The alpine aster is a low-profile, cold-weather perennial for USDA hardiness zones 4 to 7. It’s an early-blooming species that flowers from late spring through early summer. Perfectly suited to rock gardens, its flowers are pink, purple, or white. Learn how to grow and care for alpine aster, here on Gardener’s Path.
The end of summer doesn’t have to mean the end of color, texture, and interest in the garden. Here are 15 cool-weather perennials that can invigorate your landscape with vivid blossoms and foliage as the days start to grow shorter. Extend the growing season with your new autumn favorites, right here on Gardener’s Path.
Pretty colors, a knockout fragrance, and easy growth are the hallmarks of garden pinks. Old-fashioned favorites, new cultivars add to their charm with improved growth, a longer bloom period, and vibrant color combos in pink, red, and white. Learn how to grow these enchanting flowers here on Gardeners Path.
With the arrival of the dog days of summer, is your garden looking a bit blah? Bring a rainbow of late summer color to your beds and containers with the best flowering bulbs. With 15 top-performing favorites to choose from that are suited to a variety of growing conditions, this roundup is not to be missed. Read more.
Creeping phlox is a low-maintenance, easygoing, low-growing perennial that provides perfect ground cover, with stunning flowers in shades of pink, purple, white, and blue. This plant is sure to quickly creep into your gardens – and into your heart! Read our growing guide now on Gardener’s Path to learn more.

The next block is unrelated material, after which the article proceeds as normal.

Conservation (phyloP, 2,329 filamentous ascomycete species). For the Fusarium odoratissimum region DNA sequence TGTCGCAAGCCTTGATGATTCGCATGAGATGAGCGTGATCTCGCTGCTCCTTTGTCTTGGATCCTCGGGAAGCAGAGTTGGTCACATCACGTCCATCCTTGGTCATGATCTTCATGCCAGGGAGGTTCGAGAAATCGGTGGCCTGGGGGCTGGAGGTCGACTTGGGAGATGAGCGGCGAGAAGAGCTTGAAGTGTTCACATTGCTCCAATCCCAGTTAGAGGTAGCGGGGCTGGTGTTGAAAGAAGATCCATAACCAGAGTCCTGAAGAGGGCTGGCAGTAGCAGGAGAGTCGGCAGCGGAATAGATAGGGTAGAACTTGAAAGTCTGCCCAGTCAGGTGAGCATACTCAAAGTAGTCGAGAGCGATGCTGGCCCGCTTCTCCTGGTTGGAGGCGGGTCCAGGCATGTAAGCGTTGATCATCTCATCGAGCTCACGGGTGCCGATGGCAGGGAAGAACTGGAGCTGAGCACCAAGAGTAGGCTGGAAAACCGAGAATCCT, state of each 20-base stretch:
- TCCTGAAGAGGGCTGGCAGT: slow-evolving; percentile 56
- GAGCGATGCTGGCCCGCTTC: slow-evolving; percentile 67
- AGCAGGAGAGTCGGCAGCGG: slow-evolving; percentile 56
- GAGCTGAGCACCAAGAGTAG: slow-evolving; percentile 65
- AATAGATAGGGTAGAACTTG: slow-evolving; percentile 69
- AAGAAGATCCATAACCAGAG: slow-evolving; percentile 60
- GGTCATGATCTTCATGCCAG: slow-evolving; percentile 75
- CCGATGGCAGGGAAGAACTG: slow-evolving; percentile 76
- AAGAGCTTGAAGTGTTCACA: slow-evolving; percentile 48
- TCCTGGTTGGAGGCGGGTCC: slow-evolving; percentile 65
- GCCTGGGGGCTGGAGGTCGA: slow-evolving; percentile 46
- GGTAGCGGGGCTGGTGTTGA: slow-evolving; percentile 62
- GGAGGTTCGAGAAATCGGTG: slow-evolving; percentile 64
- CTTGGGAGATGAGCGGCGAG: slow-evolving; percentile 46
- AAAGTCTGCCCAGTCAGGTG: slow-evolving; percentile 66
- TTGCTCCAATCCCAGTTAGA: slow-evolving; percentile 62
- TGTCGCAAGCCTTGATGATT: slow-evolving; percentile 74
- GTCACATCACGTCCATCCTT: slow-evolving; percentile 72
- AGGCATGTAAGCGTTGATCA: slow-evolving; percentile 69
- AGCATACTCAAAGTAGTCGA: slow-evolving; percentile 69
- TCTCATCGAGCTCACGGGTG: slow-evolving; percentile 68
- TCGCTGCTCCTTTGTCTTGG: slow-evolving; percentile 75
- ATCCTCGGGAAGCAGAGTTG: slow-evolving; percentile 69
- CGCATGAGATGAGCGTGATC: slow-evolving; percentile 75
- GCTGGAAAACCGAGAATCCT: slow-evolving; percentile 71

When hot summer temps and high humidity strike, the native prairie wildflower Liatris spicata, or blazing star, puts on an excellent show. Tall plumes of feathery purple flowers welcome extreme summer conditions and shine when delicate greenhouse plants wither. Get all the details on this North American perennial now.
Faassen’s catmint is a mounded perennial that’s drought heat and tolerant, and unlike its cousin catnip, it doesn’t drive kitties crazy. You’ll love the gray-green foliage and lavender-blue flowers, not to mention the butterflies and hummingbirds this plant attracts. Learn how to grow it now with our in-depth guide!
Finding the right flowering plants for your shade garden can be problematic, and early blooming and fragrant varieties can be few and far between. Luckily, there’s lily of the valley, a happy-to-spread and pleasantly scented addition that fits in those neglected corners of your flowerbeds. Read more on Gardener’s Path.